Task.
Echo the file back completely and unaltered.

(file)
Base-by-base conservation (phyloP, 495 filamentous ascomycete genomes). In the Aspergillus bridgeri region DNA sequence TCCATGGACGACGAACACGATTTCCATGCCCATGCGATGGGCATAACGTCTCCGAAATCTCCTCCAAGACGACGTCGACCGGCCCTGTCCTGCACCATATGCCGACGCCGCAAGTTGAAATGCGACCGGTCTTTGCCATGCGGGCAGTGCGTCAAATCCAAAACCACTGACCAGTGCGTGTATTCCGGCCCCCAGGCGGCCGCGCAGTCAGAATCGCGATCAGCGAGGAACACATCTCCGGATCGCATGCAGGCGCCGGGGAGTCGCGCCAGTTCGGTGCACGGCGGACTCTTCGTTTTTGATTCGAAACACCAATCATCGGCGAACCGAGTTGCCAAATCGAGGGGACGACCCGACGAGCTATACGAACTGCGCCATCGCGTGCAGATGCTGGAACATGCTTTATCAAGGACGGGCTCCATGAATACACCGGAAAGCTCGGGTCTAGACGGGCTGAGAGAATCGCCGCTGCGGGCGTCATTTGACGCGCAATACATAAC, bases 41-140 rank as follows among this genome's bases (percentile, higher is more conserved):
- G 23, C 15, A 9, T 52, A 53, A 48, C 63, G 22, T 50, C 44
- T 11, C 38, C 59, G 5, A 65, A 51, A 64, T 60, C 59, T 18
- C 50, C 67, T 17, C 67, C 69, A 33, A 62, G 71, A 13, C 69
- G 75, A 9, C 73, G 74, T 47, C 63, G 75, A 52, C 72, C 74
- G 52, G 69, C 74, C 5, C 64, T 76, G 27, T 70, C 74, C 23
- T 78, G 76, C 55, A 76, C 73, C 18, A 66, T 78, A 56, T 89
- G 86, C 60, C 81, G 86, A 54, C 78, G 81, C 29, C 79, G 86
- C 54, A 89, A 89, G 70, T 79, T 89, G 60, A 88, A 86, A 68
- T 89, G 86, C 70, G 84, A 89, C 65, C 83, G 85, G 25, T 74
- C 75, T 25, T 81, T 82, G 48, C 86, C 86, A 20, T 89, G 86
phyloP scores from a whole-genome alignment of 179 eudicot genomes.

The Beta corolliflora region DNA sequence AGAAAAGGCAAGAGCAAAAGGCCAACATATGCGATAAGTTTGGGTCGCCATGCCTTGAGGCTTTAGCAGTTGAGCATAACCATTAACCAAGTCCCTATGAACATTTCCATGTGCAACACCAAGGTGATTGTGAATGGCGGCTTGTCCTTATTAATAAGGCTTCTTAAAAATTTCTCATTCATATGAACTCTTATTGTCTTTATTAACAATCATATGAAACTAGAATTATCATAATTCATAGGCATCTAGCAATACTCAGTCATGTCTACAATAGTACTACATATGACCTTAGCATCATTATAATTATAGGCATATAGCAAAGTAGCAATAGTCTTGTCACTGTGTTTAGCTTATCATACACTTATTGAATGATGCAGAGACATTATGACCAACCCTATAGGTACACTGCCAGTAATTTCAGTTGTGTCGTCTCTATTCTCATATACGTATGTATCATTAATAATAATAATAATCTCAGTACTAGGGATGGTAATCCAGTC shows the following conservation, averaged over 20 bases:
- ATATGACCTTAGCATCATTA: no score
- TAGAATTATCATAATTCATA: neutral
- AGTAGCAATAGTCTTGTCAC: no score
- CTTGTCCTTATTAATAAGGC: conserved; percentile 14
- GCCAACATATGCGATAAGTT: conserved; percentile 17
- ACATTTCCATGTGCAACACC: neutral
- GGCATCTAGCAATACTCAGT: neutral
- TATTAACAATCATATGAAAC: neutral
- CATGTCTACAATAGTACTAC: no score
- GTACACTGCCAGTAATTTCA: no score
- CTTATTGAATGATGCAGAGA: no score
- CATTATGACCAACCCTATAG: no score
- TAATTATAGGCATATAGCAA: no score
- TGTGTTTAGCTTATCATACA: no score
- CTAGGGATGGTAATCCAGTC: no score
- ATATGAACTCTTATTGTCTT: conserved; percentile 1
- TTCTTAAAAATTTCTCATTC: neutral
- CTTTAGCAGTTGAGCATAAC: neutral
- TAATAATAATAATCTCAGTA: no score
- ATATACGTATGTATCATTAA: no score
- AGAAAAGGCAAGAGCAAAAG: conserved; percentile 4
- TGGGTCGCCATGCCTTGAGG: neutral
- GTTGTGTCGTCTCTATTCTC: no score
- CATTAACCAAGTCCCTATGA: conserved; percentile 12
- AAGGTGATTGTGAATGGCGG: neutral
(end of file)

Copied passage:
Base-by-base conservation (phyloP, 495 filamentous ascomycete genomes). In the Aspergillus bridgeri region DNA sequence TCCATGGACGACGAACACGATTTCCATGCCCATGCGATGGGCATAACGTCTCCGAAATCTCCTCCAAGACGACGTCGACCGGCCCTGTCCTGCACCATATGCCGACGCCGCAAGTTGAAATGCGACCGGTCTTTGCCATGCGGGCAGTGCGTCAAATCCAAAACCACTGACCAGTGCGTGTATTCCGGCCCCCAGGCGGCCGCGCAGTCAGAATCGCGATCAGCGAGGAACACATCTCCGGATCGCATGCAGGCGCCGGGGAGTCGCGCCAGTTCGGTGCACGGCGGACTCTTCGTTTTTGATTCGAAACACCAATCATCGGCGAACCGAGTTGCCAAATCGAGGGGACGACCCGACGAGCTATACGAACTGCGCCATCGCGTGCAGATGCTGGAACATGCTTTATCAAGGACGGGCTCCATGAATACACCGGAAAGCTCGGGTCTAGACGGGCTGAGAGAATCGCCGCTGCGGGCGTCATTTGACGCGCAATACATAAC, bases 41-140 rank as follows among this genome's bases (percentile, higher is more conserved):
- G 23, C 15, A 9, T 52, A 53, A 48, C 63, G 22, T 50, C 44
- T 11, C 38, C 59, G 5, A 65, A 51, A 64, T 60, C 59, T 18
- C 50, C 67, T 17, C 67, C 69, A 33, A 62, G 71, A 13, C 69
- G 75, A 9, C 73, G 74, T 47, C 63, G 75, A 52, C 72, C 74
- G 52, G 69, C 74, C 5, C 64, T 76, G 27, T 70, C 74, C 23
- T 78, G 76, C 55, A 76, C 73, C 18, A 66, T 78, A 56, T 89
- G 86, C 60, C 81, G 86, A 54, C 78, G 81, C 29, C 79, G 86
- C 54, A 89, A 89, G 70, T 79, T 89, G 60, A 88, A 86, A 68
- T 89, G 86, C 70, G 84, A 89, C 65, C 83, G 85, G 25, T 74
- C 75, T 25, T 81, T 82, G 48, C 86, C 86, A 20, T 89, G 86
phyloP scores from a whole-genome alignment of 179 eudicot genomes.

The Beta corolliflora region DNA sequence AGAAAAGGCAAGAGCAAAAGGCCAACATATGCGATAAGTTTGGGTCGCCATGCCTTGAGGCTTTAGCAGTTGAGCATAACCATTAACCAAGTCCCTATGAACATTTCCATGTGCAACACCAAGGTGATTGTGAATGGCGGCTTGTCCTTATTAATAAGGCTTCTTAAAAATTTCTCATTCATATGAACTCTTATTGTCTTTATTAACAATCATATGAAACTAGAATTATCATAATTCATAGGCATCTAGCAATACTCAGTCATGTCTACAATAGTACTACATATGACCTTAGCATCATTATAATTATAGGCATATAGCAAAGTAGCAATAGTCTTGTCACTGTGTTTAGCTTATCATACACTTATTGAATGATGCAGAGACATTATGACCAACCCTATAGGTACACTGCCAGTAATTTCAGTTGTGTCGTCTCTATTCTCATATACGTATGTATCATTAATAATAATAATAATCTCAGTACTAGGGATGGTAATCCAGTC shows the following conservation, averaged over 20 bases:
- ATATGACCTTAGCATCATTA: no score
- TAGAATTATCATAATTCATA: neutral
- AGTAGCAATAGTCTTGTCAC: no score
- CTTGTCCTTATTAATAAGGC: conserved; percentile 14
- GCCAACATATGCGATAAGTT: conserved; percentile 17
- ACATTTCCATGTGCAACACC: neutral
- GGCATCTAGCAATACTCAGT: neutral
- TATTAACAATCATATGAAAC: neutral
- CATGTCTACAATAGTACTAC: no score
- GTACACTGCCAGTAATTTCA: no score
- CTTATTGAATGATGCAGAGA: no score
- CATTATGACCAACCCTATAG: no score
- TAATTATAGGCATATAGCAA: no score
- TGTGTTTAGCTTATCATACA: no score
- CTAGGGATGGTAATCCAGTC: no score
- ATATGAACTCTTATTGTCTT: conserved; percentile 1
- TTCTTAAAAATTTCTCATTC: neutral
- CTTTAGCAGTTGAGCATAAC: neutral
- TAATAATAATAATCTCAGTA: no score
- ATATACGTATGTATCATTAA: no score
- AGAAAAGGCAAGAGCAAAAG: conserved; percentile 4
- TGGGTCGCCATGCCTTGAGG: neutral
- GTTGTGTCGTCTCTATTCTC: no score
- CATTAACCAAGTCCCTATGA: conserved; percentile 12
- AAGGTGATTGTGAATGGCGG: neutral